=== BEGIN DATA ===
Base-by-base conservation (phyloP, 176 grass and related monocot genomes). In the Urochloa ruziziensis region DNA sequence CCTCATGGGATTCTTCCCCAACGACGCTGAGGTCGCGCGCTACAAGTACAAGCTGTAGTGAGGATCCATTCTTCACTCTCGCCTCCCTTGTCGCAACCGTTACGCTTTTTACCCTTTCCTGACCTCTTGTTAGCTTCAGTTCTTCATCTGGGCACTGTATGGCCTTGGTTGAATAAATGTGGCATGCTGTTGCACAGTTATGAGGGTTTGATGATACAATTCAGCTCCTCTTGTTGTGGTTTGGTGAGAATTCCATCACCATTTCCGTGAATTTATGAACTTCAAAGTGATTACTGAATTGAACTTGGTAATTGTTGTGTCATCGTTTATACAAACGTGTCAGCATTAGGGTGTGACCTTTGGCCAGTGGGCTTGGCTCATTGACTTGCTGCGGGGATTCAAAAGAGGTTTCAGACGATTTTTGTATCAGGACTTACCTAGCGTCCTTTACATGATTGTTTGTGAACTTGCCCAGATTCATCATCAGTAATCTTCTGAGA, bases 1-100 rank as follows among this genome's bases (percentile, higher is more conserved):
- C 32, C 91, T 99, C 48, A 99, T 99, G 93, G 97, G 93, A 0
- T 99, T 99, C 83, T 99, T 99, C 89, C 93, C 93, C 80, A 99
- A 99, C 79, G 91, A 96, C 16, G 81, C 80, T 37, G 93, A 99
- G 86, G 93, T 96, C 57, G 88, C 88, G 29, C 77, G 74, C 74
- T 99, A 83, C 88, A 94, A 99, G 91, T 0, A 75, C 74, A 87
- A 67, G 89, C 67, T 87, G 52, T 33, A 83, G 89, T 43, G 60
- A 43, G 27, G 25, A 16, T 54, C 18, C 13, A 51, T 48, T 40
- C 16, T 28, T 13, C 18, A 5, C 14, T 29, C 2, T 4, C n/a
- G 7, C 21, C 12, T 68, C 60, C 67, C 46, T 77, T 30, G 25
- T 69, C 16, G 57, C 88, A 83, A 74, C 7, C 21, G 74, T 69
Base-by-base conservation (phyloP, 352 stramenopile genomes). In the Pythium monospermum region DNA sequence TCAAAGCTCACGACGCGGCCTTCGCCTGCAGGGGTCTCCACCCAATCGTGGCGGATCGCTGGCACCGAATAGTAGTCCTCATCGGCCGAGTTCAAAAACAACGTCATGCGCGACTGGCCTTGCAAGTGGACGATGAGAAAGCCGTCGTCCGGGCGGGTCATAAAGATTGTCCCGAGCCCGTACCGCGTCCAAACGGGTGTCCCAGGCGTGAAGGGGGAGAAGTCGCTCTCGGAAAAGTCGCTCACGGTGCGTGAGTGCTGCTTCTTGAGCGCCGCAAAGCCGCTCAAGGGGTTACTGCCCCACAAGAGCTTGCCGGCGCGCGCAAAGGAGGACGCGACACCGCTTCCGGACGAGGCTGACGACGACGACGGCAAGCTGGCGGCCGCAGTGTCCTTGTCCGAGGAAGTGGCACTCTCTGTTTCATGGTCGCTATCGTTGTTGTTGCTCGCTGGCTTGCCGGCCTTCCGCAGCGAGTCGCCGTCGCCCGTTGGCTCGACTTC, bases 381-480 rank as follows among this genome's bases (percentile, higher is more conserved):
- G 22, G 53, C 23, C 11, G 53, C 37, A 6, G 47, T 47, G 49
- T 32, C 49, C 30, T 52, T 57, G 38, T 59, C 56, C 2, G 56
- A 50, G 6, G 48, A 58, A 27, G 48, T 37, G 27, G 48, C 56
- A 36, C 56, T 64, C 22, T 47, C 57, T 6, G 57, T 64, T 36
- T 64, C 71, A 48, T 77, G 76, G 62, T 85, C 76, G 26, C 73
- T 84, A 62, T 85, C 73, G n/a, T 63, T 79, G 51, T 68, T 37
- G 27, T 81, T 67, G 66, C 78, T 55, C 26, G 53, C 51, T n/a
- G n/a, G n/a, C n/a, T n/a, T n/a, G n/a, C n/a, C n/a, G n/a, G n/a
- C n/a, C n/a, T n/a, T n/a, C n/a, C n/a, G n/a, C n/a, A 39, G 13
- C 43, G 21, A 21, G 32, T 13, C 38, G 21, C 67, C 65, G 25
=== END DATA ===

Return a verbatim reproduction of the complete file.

Base-by-base conservation (phyloP, 176 grass and related monocot genomes). In the Urochloa ruziziensis region DNA sequence CCTCATGGGATTCTTCCCCAACGACGCTGAGGTCGCGCGCTACAAGTACAAGCTGTAGTGAGGATCCATTCTTCACTCTCGCCTCCCTTGTCGCAACCGTTACGCTTTTTACCCTTTCCTGACCTCTTGTTAGCTTCAGTTCTTCATCTGGGCACTGTATGGCCTTGGTTGAATAAATGTGGCATGCTGTTGCACAGTTATGAGGGTTTGATGATACAATTCAGCTCCTCTTGTTGTGGTTTGGTGAGAATTCCATCACCATTTCCGTGAATTTATGAACTTCAAAGTGATTACTGAATTGAACTTGGTAATTGTTGTGTCATCGTTTATACAAACGTGTCAGCATTAGGGTGTGACCTTTGGCCAGTGGGCTTGGCTCATTGACTTGCTGCGGGGATTCAAAAGAGGTTTCAGACGATTTTTGTATCAGGACTTACCTAGCGTCCTTTACATGATTGTTTGTGAACTTGCCCAGATTCATCATCAGTAATCTTCTGAGA, bases 1-100 rank as follows among this genome's bases (percentile, higher is more conserved):
- C 32, C 91, T 99, C 48, A 99, T 99, G 93, G 97, G 93, A 0
- T 99, T 99, C 83, T 99, T 99, C 89, C 93, C 93, C 80, A 99
- A 99, C 79, G 91, A 96, C 16, G 81, C 80, T 37, G 93, A 99
- G 86, G 93, T 96, C 57, G 88, C 88, G 29, C 77, G 74, C 74
- T 99, A 83, C 88, A 94, A 99, G 91, T 0, A 75, C 74, A 87
- A 67, G 89, C 67, T 87, G 52, T 33, A 83, G 89, T 43, G 60
- A 43, G 27, G 25, A 16, T 54, C 18, C 13, A 51, T 48, T 40
- C 16, T 28, T 13, C 18, A 5, C 14, T 29, C 2, T 4, C n/a
- G 7, C 21, C 12, T 68, C 60, C 67, C 46, T 77, T 30, G 25
- T 69, C 16, G 57, C 88, A 83, A 74, C 7, C 21, G 74, T 69
Base-by-base conservation (phyloP, 352 stramenopile genomes). In the Pythium monospermum region DNA sequence TCAAAGCTCACGACGCGGCCTTCGCCTGCAGGGGTCTCCACCCAATCGTGGCGGATCGCTGGCACCGAATAGTAGTCCTCATCGGCCGAGTTCAAAAACAACGTCATGCGCGACTGGCCTTGCAAGTGGACGATGAGAAAGCCGTCGTCCGGGCGGGTCATAAAGATTGTCCCGAGCCCGTACCGCGTCCAAACGGGTGTCCCAGGCGTGAAGGGGGAGAAGTCGCTCTCGGAAAAGTCGCTCACGGTGCGTGAGTGCTGCTTCTTGAGCGCCGCAAAGCCGCTCAAGGGGTTACTGCCCCACAAGAGCTTGCCGGCGCGCGCAAAGGAGGACGCGACACCGCTTCCGGACGAGGCTGACGACGACGACGGCAAGCTGGCGGCCGCAGTGTCCTTGTCCGAGGAAGTGGCACTCTCTGTTTCATGGTCGCTATCGTTGTTGTTGCTCGCTGGCTTGCCGGCCTTCCGCAGCGAGTCGCCGTCGCCCGTTGGCTCGACTTC, bases 381-480 rank as follows among this genome's bases (percentile, higher is more conserved):
- G 22, G 53, C 23, C 11, G 53, C 37, A 6, G 47, T 47, G 49
- T 32, C 49, C 30, T 52, T 57, G 38, T 59, C 56, C 2, G 56
- A 50, G 6, G 48, A 58, A 27, G 48, T 37, G 27, G 48, C 56
- A 36, C 56, T 64, C 22, T 47, C 57, T 6, G 57, T 64, T 36
- T 64, C 71, A 48, T 77, G 76, G 62, T 85, C 76, G 26, C 73
- T 84, A 62, T 85, C 73, G n/a, T 63, T 79, G 51, T 68, T 37
- G 27, T 81, T 67, G 66, C 78, T 55, C 26, G 53, C 51, T n/a
- G n/a, G n/a, C n/a, T n/a, T n/a, G n/a, C n/a, C n/a, G n/a, G n/a
- C n/a, C n/a, T n/a, T n/a, C n/a, C n/a, G n/a, C n/a, A 39, G 13
- C 43, G 21, A 21, G 32, T 13, C 38, G 21, C 67, C 65, G 25